Kronenberger said Richmond and Schoentrup’s claims of corporate waste, breach of fiduciary duty, intentional interference with contract and removal of director against Mikkelson — whom he compared to an elephant with a coprophagous condition — still stand. His clients’ goal is to limit his influence at Bardav because they feel like he’s “hurting the brand.”

    “I think the position has stayed the same with what Proper Media wants — it wants to protect its investment,” Kronenberger said.

    And Chasalow said that, while it appears the court has ruled in favor of Bardav when it comes to the ownership part of the lawsuit, Richmond and Schoentrup could still have a case against Mikkelson.

    “Basically they’re saying that, as shareholders, they don’t like how he has been acting as someone on the board of directors. And shareholders do have a right to bring a claim,” Chasalow said.

    Stemming from Proper Media’s claims against Mikkelson is an argument that he is unfit to run the company — the third question that could help determine the lawsuit’s outcome. Kronenberger told Poynter that was Proper Media’s primary argument, and that the court’s rulings in favor of Bardav could potentially be reversed by a later finding in their favor.

    “These rulings are only preliminary, and as discovery continues more evidence is surfacing that may well change these early decisions and additionally result in David reimbursing Bardav for various expenses,” he said. “There are also important questions to ask about the viability of Bardav under its current management.”

    That primary argument rests upon accusations about Mikkelson’s past behavior, particularly as it relates to a Daily Mail article from December 2016 that reported he had used company money to pay for his honeymoon, fund his divorce expenses and buy prostitutes. A September profile of Snopes in Wired also shed light on David and Barbara’s messy divorce.

    Barbara Mikkelson declined to comment for this story.

    David Mikkelson has disputed the allegations and — in addition to August’s ruling against removing him as Bardav director — it’s unlikely they’ll have a major effect on the suit.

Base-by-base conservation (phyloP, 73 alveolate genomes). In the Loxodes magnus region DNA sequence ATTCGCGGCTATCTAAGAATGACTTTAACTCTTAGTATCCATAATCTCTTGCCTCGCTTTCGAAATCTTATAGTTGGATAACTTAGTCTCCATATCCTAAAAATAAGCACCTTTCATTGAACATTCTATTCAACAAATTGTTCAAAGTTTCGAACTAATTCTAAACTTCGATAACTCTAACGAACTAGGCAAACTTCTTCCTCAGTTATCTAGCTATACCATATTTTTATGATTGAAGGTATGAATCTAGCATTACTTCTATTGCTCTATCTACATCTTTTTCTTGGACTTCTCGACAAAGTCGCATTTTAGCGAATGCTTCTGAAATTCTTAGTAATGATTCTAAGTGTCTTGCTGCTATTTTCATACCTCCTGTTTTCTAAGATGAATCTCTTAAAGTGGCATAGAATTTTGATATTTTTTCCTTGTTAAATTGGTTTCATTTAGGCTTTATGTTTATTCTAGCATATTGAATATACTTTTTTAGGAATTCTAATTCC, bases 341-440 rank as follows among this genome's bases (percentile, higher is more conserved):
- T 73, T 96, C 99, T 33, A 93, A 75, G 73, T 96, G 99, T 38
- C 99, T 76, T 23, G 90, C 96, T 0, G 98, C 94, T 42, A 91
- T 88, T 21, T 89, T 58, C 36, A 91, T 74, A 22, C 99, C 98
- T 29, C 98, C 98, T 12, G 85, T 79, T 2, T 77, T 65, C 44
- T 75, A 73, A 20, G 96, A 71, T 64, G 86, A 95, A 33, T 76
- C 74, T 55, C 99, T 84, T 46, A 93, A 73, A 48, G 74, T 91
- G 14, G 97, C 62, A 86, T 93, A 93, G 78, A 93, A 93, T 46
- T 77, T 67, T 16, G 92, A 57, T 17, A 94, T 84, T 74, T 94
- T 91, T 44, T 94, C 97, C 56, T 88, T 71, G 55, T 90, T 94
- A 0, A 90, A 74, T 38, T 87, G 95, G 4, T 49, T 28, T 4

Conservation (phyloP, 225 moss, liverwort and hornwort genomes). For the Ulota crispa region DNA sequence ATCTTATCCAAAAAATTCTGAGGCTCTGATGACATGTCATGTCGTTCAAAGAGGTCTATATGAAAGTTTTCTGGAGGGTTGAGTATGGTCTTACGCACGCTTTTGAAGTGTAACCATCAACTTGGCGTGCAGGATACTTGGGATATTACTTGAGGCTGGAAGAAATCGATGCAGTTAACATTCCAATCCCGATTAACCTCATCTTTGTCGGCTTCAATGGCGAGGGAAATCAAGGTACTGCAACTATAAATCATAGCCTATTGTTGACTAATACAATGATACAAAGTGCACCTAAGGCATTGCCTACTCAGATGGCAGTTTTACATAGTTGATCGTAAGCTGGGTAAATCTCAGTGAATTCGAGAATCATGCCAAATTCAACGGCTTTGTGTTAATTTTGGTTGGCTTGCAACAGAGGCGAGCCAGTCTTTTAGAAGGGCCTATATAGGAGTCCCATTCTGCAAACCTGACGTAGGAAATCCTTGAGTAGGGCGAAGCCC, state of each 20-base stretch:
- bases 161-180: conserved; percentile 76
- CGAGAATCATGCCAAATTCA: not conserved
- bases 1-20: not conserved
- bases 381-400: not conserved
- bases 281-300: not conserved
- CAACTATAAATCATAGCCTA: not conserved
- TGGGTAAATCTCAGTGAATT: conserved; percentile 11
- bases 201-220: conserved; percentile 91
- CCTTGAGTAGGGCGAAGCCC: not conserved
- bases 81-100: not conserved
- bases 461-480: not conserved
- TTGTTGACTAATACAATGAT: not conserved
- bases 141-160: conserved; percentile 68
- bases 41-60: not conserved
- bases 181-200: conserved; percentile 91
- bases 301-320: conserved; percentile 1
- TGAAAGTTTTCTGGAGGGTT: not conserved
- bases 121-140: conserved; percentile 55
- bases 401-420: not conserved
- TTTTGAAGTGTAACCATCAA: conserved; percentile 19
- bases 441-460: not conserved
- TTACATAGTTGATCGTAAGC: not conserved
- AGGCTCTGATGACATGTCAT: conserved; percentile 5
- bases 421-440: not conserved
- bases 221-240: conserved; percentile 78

“I think those claims arose before the Proper people became shareholders,” Chasalow said. “So I’m not even sure that those are the strongest of claims.”

    Ultimately, he doubts that Proper Media will successfully show that Mikkelson is unfit to run Bardav.

    “Those standards are relatively high. So as long as David is acting in the best interests of the company and in good faith, his position is relatively strong,” Chasalow said. “Nothing is jumping out at me that this is a significant claim that this is going to fell Snopes.”

    Clarification: A previous version of this story stated that some of Proper Media’s claims against Mikkelson still stand. It’s more accurate to say that the claims of individual Proper Media employees Richmond and Schoentrup still stand, as they’re now the primary plaintiffs on the case.




    News Article

    One of the oldest American fact-checking projects has regained control of its hosting and majority control of its parent company. But an ongoing legal battle over its ownership isn’t likely to resolve anytime soon.
    That’s according to David Mikkelson, founder and editor of He told Poynter that a trial date for its ongoing legal dispute with the digital services company Proper Media has been set for August — exactly one year after the lawsuit’s first hearing.



    Investigative Report

    After winning the 2016, election, President Duterte has become known as the “punisher”, a monicker he earned for instituting Oplan Tokhang. He also became controversial when he gave Ferdinand Marcos the heroes burial. Having established these, the author of the report, begins to recall press freedom issues of the past committed by Marcos and is now being committed by the President.

    Hence, the case of ABS-CBN who the president expressed anger because of ABS-CBN’s refusal to air his political advertisements. His supporters even label the network as “dilawan”. The president and the pro-duterte congress is blocking the renewal of franchise of the company which will expire in 2020.

    The author also recalls Duterte’s tirade when criticised for his threat to block the franchise as an act to curtail press freedom. The president got angry and calls ABS-CBN as a “swindler” and a “thief”and does not operate on journalistic standard, hence is deserving to be closed down.

    However, the author also interviewed experts on press freedom and have expressed that the move of Duterte and his supporters in the congress to block the franchise of ABS-CBN is indeed an attack to press freedom.


  6. For bonus point

    News Article

    Devin Nunes Sues Twitter for Allowing Accounts to Insult Him

    By Daniel Victor

    March 19, 2019